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New lead for the alienated

The latest reality show from Channel 4 follows disaffected teens trying to train their canine alter egos. Elaine Williams reports

Victoria meets Jolene. Two drama queens; two sets of hissy fits; sparks flying in every direction. Takes one to know one, as they say. Except that in this instance one drama queen is Victoria, a 17-year-old who smokes too much dope and likes having her own way; the other, Jolene, is a "barmy"

terrier cross, an out-of-control rescue dog that nobody wants.

They've been thrown together in an experiment by the Dogs Trust and psychiatrist Dr Gareth Smith to explore whether dogs can be more than man's best friends; whether they can teach us how to be better human beings.

Victoria Hughes from Leamington Spa is one of six disaffected young people matched to rescue dogs with similar characters. For example Chanel, who has unpredictable, fiery behaviour (an attitude problem, you might say) and has been excluded from school, is matched up with a one-year-old, equally unpredictable Rottweiler called Spice. Gary, who never finished school, has no qualifications and has never held down a job, preferring to hang around the streets, is paired with Baxter, a mutt who likes to do nothing but muck about.

Dogs and young people are thrown together for five weeks, during which the dogs have to be trained to show at Crufts. The hope is that this achievement will make it easier for the Dogs Trust to find the animals a home. Teaching the youngsters how to be dog trainers is Lynn Barber, training behaviour adviser for the Dogs Trust. Her undertaking has been filmed by Channel 4 for a three-part series called Underdogs, showing next month.

Ms Barber says: "Here were young people who were being treated as a problem by society and we were saying to them that they were no longer the centre of the universe, that they couldn't do as they pleased because another creature now depended on them, indeed was utterly dependent on how they behaved. Their job was to remain calm and confident at all times when around the dogs."

The project, in fact, had a major impact on all of the youngsters. Ms Barber says: "The dogs didn't understand if the young people couldn't be bothered or were in a mood. My concern was for my dogs and the youngsters had to learn the hard way that they couldn't have what they wanted when they wanted it."

In fact, the transformation of both dog and "trainer" proved significant.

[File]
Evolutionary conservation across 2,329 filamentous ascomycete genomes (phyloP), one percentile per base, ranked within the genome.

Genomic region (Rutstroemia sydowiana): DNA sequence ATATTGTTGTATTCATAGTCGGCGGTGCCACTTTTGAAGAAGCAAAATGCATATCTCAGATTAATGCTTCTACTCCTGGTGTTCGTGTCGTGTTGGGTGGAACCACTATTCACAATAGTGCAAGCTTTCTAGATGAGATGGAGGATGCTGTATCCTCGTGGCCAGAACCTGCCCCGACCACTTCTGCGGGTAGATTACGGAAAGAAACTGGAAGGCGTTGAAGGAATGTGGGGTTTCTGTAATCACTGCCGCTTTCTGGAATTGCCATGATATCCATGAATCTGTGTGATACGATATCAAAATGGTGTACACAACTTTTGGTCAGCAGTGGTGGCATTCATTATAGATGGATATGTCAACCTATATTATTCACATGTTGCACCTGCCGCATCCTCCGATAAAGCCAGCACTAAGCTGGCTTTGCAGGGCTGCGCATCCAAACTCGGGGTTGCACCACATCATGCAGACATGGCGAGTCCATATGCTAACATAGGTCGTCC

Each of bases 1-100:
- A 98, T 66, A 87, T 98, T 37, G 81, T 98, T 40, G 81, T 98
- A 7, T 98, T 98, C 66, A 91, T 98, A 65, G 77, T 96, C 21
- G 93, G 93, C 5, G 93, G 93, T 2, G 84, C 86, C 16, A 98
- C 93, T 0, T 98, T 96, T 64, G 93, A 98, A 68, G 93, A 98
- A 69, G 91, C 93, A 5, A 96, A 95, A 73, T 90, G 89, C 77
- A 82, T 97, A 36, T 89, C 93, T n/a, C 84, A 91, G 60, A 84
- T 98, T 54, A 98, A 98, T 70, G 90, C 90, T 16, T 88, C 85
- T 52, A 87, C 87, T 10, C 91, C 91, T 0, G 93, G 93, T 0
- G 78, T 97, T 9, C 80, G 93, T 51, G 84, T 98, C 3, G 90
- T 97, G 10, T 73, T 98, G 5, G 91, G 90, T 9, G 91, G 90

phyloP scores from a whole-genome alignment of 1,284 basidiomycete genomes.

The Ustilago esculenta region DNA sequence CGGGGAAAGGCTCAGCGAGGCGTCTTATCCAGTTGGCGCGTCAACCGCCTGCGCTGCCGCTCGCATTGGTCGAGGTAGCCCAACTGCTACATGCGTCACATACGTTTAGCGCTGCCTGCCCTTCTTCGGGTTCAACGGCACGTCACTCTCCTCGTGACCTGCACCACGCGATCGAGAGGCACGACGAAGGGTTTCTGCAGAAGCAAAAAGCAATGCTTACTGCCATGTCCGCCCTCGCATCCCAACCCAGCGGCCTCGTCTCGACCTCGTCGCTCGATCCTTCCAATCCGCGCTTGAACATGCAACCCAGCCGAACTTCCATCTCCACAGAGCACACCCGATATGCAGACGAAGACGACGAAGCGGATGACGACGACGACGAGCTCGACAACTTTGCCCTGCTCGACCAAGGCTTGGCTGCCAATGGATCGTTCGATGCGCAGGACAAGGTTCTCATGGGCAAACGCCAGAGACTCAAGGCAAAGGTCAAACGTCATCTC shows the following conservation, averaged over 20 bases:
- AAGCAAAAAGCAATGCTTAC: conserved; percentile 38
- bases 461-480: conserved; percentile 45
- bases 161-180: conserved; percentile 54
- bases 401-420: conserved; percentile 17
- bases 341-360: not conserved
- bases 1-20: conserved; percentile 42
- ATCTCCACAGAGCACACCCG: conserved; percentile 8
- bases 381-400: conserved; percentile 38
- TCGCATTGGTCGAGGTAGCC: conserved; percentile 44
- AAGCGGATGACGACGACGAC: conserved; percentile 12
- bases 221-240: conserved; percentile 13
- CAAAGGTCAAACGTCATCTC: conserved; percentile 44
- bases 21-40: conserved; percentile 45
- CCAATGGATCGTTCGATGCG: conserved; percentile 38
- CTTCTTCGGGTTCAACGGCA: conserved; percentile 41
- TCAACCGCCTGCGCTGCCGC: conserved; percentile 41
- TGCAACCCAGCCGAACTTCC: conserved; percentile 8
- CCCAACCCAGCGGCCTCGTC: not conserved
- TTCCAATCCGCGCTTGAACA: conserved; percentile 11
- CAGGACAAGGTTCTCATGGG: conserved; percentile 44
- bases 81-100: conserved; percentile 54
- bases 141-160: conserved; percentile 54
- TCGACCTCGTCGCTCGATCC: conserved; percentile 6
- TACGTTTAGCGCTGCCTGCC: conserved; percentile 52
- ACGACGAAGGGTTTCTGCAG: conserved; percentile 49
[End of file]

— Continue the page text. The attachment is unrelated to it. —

Victoria Hughes says: "I left school when I was 16 with no GCSEs. I smoked cannabis and had a boyfriend and couldn't see the point of school until it was too late. I'd never really focused on anything and I felt pretty useless and would have tantrums.

"But when I was training Jolene, I had to be patient and disciplined, otherwise it fell apart. She is quite disobedient and moody just like me but we both had to listen and follow instructions - she from me, me from Lynn - if we were going to achieve anything.

"At first Jolene hardly did anything I asked her to do but I had to keep going because she had to change if she was going to find a home. I had to change if I was going to achieve anything in life. I didn't think that training a dog would change me, but it did. You've got to be there for them. You can't let them down.

"I did feel that I had wasted my time before and this was a real project that would give me a real chance."

The film gives food for thought. Ms Barber admits that at times the frustration she felt towards the youngsters reached nightmare proportions, but she believed the project was successful.

Victoria, who has kept Jolene, now hopes to study for an access course next year and go on to university, with a view to training as a social worker.

The other young participants in the programme are managing to hold down jobs.

As Ms Barber says: "The young people could see themselves in the dogs, that they behaved as their dogs behaved and realised that they couldn't go on like that if they were going to get anywhere in life."

She adds: "If there was some way that schools could get involved in projects like this, where students are given real responsibility, where it really matters how they behave, I think it would work."

Underdogs is showing on Channel 4 November 20-23 at 9.30am daily.The Dogs Trust website is

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